Defoe : Madagascar, or Robert Drury's Journal
Defoe, Daniel, 1661?-1731.
Madagascar, or, Robert Drury's journal, during fifteen years captivity on that islands... The whole is a faithful narrative of matters of fact, interspers'd with variety of surprising incidents, and illustrated with a sheet map of Madagascar, and cuts.
London: Printed, and sold by W. Meadows ... J. Marshall ... T. Worrall ... and by the author, 1729.
Robert Drury's Journal, published in 1729, is a colourful and somewhat unlikely tale of a shipwreck, the massacre of most of the survivors, and Drury's subsequent life as a slave on an island ruled by warring chiefs. Put to work as a cowherd, he narrowly escaped castration after his fellow cowherds ate one of the cows. Forced to fight in clan wars, he captured a girl and made her his wife. He later married again, took a slave of his own, whom he called Sambo, before eventually escaping on a slave ship.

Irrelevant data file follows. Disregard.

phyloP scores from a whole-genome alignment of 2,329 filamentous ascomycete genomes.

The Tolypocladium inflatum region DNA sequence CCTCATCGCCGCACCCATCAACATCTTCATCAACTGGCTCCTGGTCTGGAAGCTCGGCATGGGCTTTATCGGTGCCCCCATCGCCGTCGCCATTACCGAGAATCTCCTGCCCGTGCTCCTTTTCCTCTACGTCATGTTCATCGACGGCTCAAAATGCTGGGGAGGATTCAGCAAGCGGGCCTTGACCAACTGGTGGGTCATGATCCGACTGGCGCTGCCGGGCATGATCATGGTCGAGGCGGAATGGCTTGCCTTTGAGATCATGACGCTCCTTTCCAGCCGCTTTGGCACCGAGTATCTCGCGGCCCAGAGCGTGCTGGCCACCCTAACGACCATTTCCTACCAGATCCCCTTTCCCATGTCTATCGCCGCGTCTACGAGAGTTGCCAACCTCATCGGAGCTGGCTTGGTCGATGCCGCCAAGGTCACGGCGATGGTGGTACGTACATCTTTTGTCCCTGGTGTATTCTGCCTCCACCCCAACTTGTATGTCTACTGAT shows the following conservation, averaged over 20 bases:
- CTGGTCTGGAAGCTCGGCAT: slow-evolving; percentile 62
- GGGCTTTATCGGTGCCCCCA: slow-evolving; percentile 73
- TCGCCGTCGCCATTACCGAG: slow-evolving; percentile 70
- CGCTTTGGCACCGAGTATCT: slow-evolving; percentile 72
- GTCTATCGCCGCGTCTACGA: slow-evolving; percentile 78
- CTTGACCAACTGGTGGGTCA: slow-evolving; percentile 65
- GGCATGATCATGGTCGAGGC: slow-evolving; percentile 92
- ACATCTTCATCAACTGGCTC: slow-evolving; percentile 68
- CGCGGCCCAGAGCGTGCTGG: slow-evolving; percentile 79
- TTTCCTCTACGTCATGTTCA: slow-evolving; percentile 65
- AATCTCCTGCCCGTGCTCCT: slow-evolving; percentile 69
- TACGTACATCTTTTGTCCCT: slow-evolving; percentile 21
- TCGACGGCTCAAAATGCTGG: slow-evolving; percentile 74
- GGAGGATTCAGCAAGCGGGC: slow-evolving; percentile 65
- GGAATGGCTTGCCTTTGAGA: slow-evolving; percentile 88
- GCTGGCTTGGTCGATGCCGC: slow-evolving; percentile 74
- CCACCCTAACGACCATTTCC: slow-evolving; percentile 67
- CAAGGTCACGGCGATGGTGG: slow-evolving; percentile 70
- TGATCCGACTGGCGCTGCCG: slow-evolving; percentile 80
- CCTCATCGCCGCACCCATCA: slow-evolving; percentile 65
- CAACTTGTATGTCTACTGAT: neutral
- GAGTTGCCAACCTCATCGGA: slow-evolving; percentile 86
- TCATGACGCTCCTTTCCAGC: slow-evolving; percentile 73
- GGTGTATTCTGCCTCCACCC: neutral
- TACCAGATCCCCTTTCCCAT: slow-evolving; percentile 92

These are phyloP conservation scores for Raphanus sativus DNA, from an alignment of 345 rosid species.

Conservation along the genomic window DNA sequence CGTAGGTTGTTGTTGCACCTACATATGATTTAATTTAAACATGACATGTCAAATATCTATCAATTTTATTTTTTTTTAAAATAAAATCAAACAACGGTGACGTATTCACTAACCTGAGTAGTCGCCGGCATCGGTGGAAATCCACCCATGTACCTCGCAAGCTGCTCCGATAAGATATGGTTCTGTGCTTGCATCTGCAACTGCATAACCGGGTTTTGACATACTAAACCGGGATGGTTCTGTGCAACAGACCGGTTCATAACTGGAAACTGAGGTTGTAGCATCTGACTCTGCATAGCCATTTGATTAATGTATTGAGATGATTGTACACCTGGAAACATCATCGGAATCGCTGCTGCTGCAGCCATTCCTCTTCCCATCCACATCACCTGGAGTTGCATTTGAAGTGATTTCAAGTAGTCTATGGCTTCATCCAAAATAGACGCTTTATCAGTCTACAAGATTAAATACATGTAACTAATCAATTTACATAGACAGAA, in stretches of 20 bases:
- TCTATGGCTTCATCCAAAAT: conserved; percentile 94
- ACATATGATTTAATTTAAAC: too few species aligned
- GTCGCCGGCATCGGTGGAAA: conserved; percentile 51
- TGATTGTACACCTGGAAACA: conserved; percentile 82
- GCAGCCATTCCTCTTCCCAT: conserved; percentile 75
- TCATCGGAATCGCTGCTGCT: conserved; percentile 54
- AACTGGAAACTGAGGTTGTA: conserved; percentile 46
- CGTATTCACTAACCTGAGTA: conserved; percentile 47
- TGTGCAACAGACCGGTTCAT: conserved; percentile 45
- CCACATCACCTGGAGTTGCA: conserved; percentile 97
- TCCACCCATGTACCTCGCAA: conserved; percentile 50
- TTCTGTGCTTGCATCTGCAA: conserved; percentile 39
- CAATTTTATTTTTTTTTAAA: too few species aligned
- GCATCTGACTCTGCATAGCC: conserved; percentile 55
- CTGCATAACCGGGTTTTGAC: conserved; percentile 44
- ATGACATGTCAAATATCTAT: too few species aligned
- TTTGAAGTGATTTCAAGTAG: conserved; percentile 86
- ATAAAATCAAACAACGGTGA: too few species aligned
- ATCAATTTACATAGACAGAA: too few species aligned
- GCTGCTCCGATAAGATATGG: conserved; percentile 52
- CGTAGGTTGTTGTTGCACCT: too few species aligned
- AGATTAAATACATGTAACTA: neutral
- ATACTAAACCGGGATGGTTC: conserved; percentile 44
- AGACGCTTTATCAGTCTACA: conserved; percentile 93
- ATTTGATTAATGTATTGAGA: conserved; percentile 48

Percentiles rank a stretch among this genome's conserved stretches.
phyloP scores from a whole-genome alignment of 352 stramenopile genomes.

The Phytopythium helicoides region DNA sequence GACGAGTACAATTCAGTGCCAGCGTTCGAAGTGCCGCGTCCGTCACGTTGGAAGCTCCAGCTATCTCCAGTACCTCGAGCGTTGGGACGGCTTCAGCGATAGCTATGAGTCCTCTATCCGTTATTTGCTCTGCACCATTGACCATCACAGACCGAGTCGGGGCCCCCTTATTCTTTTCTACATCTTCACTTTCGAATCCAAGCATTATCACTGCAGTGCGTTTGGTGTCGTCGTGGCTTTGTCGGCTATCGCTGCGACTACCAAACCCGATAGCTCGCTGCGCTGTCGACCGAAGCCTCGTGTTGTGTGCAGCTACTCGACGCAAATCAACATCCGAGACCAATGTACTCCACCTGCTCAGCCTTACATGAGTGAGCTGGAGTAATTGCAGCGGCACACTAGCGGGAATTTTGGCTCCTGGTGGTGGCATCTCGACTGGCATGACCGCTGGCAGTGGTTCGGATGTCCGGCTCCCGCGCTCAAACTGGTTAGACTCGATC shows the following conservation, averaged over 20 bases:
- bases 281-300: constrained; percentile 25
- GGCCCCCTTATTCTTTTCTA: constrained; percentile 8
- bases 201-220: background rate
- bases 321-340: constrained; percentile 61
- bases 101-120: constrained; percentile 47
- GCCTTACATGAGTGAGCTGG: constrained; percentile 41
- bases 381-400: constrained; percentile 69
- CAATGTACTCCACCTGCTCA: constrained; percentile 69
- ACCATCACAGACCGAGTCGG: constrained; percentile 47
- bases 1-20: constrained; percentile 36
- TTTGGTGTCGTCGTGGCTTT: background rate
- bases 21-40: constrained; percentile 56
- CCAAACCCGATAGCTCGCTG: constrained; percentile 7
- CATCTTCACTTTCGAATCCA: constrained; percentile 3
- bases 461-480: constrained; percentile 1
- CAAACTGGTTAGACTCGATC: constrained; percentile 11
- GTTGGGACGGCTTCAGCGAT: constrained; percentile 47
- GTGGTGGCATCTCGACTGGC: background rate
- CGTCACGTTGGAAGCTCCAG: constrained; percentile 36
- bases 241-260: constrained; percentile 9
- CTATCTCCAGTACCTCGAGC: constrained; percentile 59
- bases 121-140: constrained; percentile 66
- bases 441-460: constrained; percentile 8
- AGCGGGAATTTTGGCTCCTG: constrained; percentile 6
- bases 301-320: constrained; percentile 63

The story was accepted as fact at the time, but over the years people began to question its authenticity. The book opened with a protestation of its 'plain, honest' truth, and offered doubters the opportunity to speak to its author at a London coffee house. It came to be considered to be a work by Daniel Defoe even though a real Robert Drury had existed. It was thought to have been transcribed by Defoe from meetings with Drury.